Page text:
Denise came to counseling after her father had died of a heart attack at the age of 84. She had been on a cruise to Alaska when he died, and she felt guilty for leaving her 76-year-old mother and younger sister to plan the funeral. A few months later, Denise was flying back every other weekend to Denver to clean out her father’s belongings and check in on her mother. She complained that her sister rarely stopped by to help, even though she only lived half an hour from their childhood home.
Denise always thought her mother would be the first to go in the family. She had diabetes and had experienced a heart attack several years before. Her father had been in great shape and was a regular at the gym. He was actively involved in a local church and was president of the local American Legion. He also took on most of the household responsibilities—he loved to cook and paid all the bills. Denise was surprised to learn how little her mother knew about their finances—she couldn’t even tell them where to locate important papers in the house. “She can barely make scrambled eggs. She eats TV dinners and I can’t get her to leave the house more than once a week.”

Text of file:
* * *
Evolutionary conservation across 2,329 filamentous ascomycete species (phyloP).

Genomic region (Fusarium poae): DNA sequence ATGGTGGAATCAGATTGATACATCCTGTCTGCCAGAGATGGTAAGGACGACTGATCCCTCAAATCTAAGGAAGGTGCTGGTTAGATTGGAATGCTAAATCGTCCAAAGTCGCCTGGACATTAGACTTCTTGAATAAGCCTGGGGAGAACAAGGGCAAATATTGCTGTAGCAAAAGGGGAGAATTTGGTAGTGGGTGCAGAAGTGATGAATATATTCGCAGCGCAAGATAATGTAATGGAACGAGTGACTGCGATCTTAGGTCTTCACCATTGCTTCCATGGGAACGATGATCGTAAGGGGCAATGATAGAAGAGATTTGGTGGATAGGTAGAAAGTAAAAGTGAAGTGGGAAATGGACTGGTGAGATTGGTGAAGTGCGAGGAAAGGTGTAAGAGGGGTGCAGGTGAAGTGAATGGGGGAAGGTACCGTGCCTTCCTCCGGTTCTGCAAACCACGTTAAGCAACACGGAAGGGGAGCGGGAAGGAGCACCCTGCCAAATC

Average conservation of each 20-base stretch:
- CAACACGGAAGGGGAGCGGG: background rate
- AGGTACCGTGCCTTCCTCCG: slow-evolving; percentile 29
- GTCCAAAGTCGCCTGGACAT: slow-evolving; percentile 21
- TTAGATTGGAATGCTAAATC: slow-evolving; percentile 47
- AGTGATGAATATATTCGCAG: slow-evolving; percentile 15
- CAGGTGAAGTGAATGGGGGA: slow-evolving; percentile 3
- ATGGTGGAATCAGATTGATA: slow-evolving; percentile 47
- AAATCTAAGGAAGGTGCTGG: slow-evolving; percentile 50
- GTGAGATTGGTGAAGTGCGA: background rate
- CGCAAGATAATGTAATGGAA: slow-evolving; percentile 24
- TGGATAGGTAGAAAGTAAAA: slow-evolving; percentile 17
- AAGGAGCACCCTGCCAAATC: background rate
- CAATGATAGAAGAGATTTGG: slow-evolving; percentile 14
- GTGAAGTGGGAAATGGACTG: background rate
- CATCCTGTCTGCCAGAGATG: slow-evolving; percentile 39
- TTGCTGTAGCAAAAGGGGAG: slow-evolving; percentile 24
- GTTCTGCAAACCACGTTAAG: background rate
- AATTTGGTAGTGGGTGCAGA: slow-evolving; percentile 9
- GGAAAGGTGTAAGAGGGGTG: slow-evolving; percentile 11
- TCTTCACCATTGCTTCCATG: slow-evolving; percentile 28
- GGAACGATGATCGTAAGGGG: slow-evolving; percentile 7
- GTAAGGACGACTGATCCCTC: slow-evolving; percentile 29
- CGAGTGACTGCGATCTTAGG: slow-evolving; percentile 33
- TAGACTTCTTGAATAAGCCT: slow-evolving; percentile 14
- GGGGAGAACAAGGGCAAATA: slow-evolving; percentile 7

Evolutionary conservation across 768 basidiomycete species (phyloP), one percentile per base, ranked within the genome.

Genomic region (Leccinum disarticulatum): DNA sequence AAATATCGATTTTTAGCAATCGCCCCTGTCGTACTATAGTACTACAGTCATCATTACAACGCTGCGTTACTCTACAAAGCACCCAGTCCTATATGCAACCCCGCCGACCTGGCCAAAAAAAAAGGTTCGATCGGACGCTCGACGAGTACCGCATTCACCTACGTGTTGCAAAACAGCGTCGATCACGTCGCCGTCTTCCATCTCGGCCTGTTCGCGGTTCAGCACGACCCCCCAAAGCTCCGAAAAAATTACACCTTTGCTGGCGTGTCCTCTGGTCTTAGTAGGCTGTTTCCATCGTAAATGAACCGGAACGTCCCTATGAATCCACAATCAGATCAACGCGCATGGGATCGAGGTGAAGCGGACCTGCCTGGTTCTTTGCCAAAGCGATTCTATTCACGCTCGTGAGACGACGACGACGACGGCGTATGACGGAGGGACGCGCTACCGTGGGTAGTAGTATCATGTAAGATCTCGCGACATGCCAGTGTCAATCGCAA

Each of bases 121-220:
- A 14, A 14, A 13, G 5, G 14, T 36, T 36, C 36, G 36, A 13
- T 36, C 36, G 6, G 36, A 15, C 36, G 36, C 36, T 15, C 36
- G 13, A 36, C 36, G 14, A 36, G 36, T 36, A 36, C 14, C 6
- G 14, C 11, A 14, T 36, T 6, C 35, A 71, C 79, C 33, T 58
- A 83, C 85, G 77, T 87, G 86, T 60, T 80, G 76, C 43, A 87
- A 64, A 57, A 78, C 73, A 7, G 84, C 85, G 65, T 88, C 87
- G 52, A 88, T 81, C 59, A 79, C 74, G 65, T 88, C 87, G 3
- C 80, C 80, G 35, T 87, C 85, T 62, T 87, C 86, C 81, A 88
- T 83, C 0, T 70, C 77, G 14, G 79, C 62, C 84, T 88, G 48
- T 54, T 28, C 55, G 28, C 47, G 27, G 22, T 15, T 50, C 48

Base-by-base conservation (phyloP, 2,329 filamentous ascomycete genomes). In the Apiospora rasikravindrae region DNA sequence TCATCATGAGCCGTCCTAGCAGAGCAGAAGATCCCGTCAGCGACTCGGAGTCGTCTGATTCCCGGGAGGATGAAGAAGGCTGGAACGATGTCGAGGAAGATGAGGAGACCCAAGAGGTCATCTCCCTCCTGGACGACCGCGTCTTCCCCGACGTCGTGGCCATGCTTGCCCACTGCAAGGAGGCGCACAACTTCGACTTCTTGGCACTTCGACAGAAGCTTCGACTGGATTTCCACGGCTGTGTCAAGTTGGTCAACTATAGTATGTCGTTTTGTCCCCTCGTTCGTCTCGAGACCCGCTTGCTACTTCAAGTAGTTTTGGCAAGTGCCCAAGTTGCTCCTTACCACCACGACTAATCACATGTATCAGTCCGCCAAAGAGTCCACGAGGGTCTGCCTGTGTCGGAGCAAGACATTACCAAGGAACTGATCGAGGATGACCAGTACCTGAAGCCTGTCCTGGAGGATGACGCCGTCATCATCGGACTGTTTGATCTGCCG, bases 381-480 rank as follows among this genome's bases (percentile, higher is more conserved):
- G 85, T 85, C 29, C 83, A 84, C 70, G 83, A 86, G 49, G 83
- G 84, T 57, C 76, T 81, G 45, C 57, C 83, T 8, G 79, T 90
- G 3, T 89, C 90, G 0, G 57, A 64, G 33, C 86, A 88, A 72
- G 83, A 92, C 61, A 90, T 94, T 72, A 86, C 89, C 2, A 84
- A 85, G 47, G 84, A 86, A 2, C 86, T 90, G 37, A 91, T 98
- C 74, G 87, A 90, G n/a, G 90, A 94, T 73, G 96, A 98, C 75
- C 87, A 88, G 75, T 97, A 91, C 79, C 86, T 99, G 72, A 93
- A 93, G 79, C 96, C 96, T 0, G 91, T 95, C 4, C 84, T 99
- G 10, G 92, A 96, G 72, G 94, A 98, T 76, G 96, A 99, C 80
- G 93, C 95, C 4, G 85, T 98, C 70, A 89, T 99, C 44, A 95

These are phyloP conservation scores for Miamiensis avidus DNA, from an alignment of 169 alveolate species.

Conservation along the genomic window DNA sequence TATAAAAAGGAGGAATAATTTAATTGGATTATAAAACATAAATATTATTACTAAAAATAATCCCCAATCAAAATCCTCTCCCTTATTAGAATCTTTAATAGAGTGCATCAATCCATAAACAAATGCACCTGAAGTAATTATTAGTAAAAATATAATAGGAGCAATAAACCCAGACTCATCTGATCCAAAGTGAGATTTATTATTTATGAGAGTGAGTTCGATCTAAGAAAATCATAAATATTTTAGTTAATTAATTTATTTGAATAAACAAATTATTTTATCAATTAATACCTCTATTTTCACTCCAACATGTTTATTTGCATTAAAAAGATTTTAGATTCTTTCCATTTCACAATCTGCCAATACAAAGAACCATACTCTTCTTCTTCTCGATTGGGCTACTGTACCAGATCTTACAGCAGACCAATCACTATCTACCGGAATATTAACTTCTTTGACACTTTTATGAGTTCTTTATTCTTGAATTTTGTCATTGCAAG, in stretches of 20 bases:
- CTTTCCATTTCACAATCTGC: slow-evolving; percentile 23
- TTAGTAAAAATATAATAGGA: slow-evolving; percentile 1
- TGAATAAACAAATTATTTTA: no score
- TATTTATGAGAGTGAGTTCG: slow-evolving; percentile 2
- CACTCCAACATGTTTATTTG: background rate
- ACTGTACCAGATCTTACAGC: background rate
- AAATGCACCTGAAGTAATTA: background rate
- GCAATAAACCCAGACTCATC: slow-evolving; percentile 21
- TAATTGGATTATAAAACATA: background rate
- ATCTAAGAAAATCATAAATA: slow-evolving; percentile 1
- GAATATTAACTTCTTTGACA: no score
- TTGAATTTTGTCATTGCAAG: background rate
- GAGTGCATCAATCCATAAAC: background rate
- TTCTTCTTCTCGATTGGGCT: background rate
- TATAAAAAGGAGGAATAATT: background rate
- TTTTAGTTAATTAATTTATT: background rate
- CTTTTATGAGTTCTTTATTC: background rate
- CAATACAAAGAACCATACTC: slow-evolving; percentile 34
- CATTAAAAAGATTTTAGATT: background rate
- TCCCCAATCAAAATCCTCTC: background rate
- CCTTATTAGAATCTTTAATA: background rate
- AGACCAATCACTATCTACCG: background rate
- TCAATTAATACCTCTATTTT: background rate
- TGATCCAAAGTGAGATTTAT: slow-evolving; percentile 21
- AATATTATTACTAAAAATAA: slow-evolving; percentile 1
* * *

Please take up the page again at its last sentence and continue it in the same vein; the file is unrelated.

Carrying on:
As I met with Denise, I learned more about the facts of her parents’ families. Her mother’s parents had both died early deaths, and she had married Denise’s father right out of high school. We explored how Denise’s position as the oldest daughter in her family, as well as being closer to her dad, made her feel extra responsible for her mother’s well-being. But the truth was that her mother was 76, had no signs of mental deterioration, and could drive herself around town.